Ginnie Seeks More Resources to Police Servicers
Ginnie Mae executives are anxiously watching the congressional appropriations process to see if they can hire more personnel to beef up the agency's monitoring and risk management units.
Over the past four years, Ginnie has seen its mortgage-backed securities outstanding jump from $1 trillion to $1.5 trillion. But it still has a tiny staff of just 110 full-time employees. The secondary market agency depends on a lot of private contractors to augment its staff.
Besides the growing portfolio, Ginnie Mae has witnessed a huge transfer of servicing rights from banks and to nonbanks, such as Ocwen Financial of Atlanta, and Nationstar Mortgage in Lewisville, Texas.
These developments prompted the White House to seek a $6 million increase in personnel funding for Ginnie Mae.
Such an increase would boost the agency's personnel costs to $26 million this fiscal year and bring staffing up to 163 full-time workers. To pay for this $6 million increase, the White House Office of Management and Budget proposed to charge Ginnie issuer/servicers a one-time commitment fee increase.
The House and Senate Appropriations Committees have not embraced this one-time fee. But they are moving to increase Ginnie's staffing levels by $2 million in the House and $4.5 million in the Senate.
Last year, the appropriators increased Ginnie's allowance so it could hire 20 to 30 new employees. The agency has not filled all those positions yet.
Senate appropriators noted in their committee report that Ginnie Mae has experienced a 30% increase in new issuers since 2008.
"While all new issuers require scrutiny, even more staff time is needed for non-depository institutions, such as private equity firms and hedge fund participants, which are increasing in number," the Senate report says.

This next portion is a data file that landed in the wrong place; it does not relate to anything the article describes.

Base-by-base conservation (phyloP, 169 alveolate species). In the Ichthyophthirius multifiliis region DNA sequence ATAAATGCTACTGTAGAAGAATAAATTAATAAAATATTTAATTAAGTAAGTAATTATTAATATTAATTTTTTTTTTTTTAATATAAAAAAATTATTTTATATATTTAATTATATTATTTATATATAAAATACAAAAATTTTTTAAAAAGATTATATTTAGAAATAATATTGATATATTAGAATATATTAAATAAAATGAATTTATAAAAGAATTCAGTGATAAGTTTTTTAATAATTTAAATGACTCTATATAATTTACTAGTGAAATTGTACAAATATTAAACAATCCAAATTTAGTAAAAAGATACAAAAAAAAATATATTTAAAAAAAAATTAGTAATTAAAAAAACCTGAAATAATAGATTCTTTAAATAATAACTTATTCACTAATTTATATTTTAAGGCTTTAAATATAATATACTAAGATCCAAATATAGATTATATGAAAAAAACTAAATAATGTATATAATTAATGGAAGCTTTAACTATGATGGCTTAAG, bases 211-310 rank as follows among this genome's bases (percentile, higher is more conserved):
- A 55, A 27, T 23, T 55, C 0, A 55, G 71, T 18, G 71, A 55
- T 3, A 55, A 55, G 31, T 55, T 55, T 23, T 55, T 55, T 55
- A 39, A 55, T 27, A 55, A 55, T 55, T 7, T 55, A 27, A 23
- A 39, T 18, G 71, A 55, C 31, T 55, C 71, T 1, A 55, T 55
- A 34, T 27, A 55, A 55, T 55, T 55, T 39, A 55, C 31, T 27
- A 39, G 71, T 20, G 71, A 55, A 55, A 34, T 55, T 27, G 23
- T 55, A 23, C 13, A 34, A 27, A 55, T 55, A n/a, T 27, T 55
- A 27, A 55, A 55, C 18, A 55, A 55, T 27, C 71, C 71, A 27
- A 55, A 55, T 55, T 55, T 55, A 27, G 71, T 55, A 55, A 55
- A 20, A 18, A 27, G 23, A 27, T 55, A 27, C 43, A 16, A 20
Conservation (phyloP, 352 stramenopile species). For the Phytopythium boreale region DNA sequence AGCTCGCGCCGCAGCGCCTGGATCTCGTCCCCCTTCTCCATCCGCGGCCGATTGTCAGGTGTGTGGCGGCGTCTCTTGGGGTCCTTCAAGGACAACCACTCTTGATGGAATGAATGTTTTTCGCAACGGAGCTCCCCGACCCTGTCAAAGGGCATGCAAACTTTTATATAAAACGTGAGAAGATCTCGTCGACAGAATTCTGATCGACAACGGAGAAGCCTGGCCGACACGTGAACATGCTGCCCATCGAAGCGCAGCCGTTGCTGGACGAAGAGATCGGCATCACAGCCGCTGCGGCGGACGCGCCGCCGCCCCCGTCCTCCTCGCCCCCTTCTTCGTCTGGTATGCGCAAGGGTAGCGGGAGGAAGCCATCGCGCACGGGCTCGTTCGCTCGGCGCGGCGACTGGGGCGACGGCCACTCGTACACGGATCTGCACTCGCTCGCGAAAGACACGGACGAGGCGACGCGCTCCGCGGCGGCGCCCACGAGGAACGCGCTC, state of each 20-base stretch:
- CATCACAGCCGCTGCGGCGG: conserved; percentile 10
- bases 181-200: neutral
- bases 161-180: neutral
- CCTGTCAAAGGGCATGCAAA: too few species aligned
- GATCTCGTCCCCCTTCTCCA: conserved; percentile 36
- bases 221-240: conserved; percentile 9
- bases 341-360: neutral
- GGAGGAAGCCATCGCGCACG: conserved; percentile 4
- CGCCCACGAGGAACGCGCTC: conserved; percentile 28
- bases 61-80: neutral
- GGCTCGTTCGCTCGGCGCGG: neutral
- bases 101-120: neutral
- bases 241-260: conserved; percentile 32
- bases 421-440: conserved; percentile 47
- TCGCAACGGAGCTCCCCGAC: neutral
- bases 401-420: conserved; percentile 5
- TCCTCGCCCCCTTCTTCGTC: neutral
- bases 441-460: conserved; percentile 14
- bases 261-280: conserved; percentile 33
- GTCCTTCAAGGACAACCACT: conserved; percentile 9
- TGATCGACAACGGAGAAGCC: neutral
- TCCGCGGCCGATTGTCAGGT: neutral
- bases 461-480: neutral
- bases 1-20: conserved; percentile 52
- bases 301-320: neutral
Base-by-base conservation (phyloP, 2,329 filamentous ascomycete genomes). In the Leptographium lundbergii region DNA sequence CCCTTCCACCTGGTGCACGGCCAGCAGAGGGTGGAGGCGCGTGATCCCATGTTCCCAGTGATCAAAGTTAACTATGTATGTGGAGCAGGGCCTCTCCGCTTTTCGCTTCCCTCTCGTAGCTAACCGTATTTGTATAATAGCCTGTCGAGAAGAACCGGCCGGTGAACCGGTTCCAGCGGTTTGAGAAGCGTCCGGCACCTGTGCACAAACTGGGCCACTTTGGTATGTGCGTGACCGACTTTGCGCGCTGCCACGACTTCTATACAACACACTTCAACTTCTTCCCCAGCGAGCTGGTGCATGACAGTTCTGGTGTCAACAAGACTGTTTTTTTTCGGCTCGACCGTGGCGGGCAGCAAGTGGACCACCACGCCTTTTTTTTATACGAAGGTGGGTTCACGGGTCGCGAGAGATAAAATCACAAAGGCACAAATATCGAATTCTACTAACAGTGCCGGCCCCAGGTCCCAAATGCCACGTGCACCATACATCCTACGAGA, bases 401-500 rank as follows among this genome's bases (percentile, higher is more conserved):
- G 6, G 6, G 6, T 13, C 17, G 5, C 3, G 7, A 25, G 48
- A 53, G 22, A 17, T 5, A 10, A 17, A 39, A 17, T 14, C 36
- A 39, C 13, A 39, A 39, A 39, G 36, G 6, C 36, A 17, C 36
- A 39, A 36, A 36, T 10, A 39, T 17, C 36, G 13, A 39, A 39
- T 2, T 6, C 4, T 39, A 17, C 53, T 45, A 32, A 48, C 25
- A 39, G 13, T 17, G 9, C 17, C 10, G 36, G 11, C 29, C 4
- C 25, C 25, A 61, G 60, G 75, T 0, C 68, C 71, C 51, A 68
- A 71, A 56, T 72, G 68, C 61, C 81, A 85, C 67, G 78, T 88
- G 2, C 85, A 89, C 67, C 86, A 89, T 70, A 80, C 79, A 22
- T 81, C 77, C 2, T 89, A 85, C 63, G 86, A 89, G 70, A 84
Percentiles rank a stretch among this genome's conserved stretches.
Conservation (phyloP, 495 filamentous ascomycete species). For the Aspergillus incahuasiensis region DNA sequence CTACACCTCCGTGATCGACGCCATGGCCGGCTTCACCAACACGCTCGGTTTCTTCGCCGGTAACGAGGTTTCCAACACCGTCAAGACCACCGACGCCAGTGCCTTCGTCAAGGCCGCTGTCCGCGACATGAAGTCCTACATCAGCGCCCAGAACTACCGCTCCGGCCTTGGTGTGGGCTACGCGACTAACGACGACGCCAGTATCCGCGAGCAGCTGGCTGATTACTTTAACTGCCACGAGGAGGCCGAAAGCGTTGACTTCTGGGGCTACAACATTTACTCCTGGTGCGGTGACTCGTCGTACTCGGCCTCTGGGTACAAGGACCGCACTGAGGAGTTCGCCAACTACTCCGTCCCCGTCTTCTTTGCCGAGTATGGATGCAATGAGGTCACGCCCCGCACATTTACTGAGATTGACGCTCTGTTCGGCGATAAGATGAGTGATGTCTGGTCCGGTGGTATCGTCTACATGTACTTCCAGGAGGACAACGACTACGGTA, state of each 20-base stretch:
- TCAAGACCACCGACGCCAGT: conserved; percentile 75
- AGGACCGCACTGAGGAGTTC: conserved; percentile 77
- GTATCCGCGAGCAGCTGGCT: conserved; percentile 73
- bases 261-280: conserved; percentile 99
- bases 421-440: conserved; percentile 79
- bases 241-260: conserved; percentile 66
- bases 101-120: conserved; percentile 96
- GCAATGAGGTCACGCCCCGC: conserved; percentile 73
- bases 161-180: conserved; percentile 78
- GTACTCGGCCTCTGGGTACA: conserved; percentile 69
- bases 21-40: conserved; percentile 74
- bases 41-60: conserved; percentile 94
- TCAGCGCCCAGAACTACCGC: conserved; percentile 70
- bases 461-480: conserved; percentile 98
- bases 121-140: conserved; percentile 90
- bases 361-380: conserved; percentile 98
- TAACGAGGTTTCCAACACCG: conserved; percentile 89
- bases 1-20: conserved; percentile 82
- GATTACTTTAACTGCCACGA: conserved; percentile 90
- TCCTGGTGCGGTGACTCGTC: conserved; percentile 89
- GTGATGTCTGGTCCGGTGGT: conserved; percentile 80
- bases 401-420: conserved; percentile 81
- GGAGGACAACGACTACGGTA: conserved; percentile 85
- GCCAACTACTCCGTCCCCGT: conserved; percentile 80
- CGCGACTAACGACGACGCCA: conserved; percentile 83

Ocwen was not a Ginnie servicer until it acquired a $36 billion Federal Housing Administration servicing portfolio out of bankruptcy in the first quarter of 2013, according to Ginnie Mae president Ted Tozer.
Nationstar acquired its first Ginnie servicing portfolio in 2009. Nationstar is now the fifth largest Ginnie Mae servicer and Ocwen is the tenth largest.
"It is forcing us to become a lot more involved with these nonbank issuer/servicers to avoid any problems in the future," Tozer says.
Only two years ago, eight of the top 10 servicers were banks. Today, six of the top 10 servicers are nonbanks. Previously, Ginnie could rely on the Office of the Comptroller of the Currency and other bank regulators to ensure its servicers could meet their financial obligations—but not anymore.
"So we have to spend a lot more time understanding their financial structure," Tozer says, "and ensuring consumers are being treated properly."
Ginnie is reworking its policies and procedures to deal with the growth of the MBS portfolio and the number of nonbank servicers. And the agency is seeking more resources from Congress.
It’s a "challenge getting appropriations through Congress," Tozer says. "But we really need to beef up our staff."